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MedPAC Meets

The Medicare Payment Advisory Committee met last week in Washington, D.C. Among the issues on MedPAC’s agenda were: using premium support in Medicare regional variation in Medicare Part A, Part B, and Part D spending and service use measuring low-value care in Medicare the role of Medicare policy in provider consolidation Find the issue briefs and presentations that supported MedPAC commissioners’ discussion of these issues here and find a transcript of the two days of meetings here

MedPAC Meets

Last week the independent agency that advises Congress on Medicare payment issues met for two days in Washington, D.C. Among the issues on the agenda of the Medicare Payment Advisory Commission were: payments for hospital inpatient and outpatient services, ambulatory surgery centers, dialysis facilities, and hospice care payments for post-acute-care providers a unified payment system for post-acute-care services Medicare Advantage Medicare Part B and Part D payments Medicare-covered primary care services implementation of the Medicare Access and CHIP Reauthorization Act of 2015 Go here for links to the issue briefs and presentations used at the MedPAC meeting and for a [&hellip

Bundled Payments Reduce Hip, Knee Replacement Costs

Medicare’s bundled payment program for knee and hip replacements is reducing the cost of such treatments, a study has found. According to a new study in JAMA Internal Medicine, the Medicare bundled payment program, known as the Comprehensive Care for Joint Replacement program, has driven down the cost of the those joint replacements more than 20 percent or $5500 a case. Most of the savings have been derived through a significant decrease in the use of post-acute care, according to the study. This decrease occurred, moreover, at a time when Medicare spending on joint replacement rose five percent. Learn more from [&hellip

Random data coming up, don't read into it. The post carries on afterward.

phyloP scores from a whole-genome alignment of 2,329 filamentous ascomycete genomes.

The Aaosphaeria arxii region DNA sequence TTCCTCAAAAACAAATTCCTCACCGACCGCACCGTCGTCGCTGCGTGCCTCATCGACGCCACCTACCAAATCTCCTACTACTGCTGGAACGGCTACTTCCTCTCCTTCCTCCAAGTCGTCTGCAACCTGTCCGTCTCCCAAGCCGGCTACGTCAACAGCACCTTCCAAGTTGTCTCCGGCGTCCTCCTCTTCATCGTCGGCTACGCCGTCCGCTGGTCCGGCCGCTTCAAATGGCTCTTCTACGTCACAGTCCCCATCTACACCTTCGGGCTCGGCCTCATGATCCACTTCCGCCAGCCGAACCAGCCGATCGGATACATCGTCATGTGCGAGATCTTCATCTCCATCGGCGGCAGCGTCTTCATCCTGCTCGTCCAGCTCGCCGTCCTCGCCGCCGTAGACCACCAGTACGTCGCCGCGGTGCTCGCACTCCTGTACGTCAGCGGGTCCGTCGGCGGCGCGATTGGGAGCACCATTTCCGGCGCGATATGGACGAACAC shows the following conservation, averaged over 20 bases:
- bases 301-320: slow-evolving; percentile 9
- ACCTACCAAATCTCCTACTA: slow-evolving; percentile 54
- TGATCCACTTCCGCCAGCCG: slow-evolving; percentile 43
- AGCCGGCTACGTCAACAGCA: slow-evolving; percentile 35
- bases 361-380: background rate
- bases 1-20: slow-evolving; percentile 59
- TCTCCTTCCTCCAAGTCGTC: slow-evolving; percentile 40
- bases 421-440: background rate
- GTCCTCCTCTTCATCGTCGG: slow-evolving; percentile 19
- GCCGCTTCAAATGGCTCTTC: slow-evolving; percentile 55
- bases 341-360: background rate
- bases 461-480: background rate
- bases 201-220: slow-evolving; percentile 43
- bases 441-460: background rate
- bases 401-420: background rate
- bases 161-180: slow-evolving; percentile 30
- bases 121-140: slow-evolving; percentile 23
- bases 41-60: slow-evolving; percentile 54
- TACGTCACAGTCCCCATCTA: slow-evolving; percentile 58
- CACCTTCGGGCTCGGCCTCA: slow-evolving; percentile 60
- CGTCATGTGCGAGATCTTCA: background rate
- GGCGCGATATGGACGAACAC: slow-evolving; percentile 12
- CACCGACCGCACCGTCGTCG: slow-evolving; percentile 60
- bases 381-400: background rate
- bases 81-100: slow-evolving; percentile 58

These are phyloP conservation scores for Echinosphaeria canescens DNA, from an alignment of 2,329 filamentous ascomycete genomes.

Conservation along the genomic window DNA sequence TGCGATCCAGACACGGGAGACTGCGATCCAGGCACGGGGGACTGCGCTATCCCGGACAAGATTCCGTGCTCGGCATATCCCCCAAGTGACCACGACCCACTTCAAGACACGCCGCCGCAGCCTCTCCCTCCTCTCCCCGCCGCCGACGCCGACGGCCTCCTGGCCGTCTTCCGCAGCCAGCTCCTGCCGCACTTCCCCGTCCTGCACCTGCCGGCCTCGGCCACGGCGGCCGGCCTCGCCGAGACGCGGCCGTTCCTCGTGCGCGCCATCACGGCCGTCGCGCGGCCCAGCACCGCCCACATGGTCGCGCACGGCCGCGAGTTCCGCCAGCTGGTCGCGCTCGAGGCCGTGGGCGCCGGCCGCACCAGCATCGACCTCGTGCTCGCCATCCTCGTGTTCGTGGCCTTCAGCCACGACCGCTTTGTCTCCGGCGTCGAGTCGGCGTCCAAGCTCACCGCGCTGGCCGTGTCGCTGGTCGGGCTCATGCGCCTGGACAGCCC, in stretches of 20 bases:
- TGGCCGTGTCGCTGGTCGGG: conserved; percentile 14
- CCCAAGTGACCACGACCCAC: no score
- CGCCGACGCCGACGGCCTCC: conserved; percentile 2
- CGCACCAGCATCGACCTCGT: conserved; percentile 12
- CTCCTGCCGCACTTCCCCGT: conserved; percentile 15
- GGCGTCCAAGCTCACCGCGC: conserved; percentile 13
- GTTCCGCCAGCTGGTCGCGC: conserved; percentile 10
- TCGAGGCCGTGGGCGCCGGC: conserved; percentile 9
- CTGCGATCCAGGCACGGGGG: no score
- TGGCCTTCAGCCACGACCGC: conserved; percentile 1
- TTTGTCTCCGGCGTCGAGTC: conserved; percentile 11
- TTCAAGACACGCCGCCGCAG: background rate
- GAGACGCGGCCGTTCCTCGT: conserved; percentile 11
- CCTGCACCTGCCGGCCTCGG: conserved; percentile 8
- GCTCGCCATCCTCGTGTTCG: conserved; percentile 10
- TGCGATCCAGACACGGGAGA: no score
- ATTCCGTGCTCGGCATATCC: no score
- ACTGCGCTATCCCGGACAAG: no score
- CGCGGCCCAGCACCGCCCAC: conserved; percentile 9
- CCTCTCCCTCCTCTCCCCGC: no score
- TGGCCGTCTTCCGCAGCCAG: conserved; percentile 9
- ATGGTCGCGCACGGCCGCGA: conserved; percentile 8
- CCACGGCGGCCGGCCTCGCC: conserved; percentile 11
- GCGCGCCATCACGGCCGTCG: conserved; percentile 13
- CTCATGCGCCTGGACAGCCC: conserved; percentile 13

Weighing the Impact of ACA Repeal

How might repeal of the Affordable Care Act affect the financial health of different kinds of hospitals? The New York Times recently took a look at how the 2010 reform law’s repeal would affect two Pennsylvania health systems: the Temple University Health System, led by a heavily Medicaid-dependent urban safety-net hospital located in one of the poorest communities in the country; and Main Line Health, a non-profit organization with several hospitals all located in affluent communities. See what the Times found here

Feds Launch Medicare-Medicaid ACO Model

The Center for Medicare and Medicaid Innovation has announced a new Medicare-Medicaid Accountable Care Organization Model that it says …is focused on improving quality of care and reducing costs for Medicare-Medicaid enrollees. The MMACO Model builds on the Medicare Shared Savings Program (Shared Savings Program), in which groups of providers take on accountability for the Medicare costs and quality of care for Medicare patients. Through the Model, CMS will partner with interested states to offer new and existing Shared Savings Program ACOs the opportunity to take on accountability for the Medicaid costs for their assigned Medicare-Medicaid enrollees. In this new [&hellip

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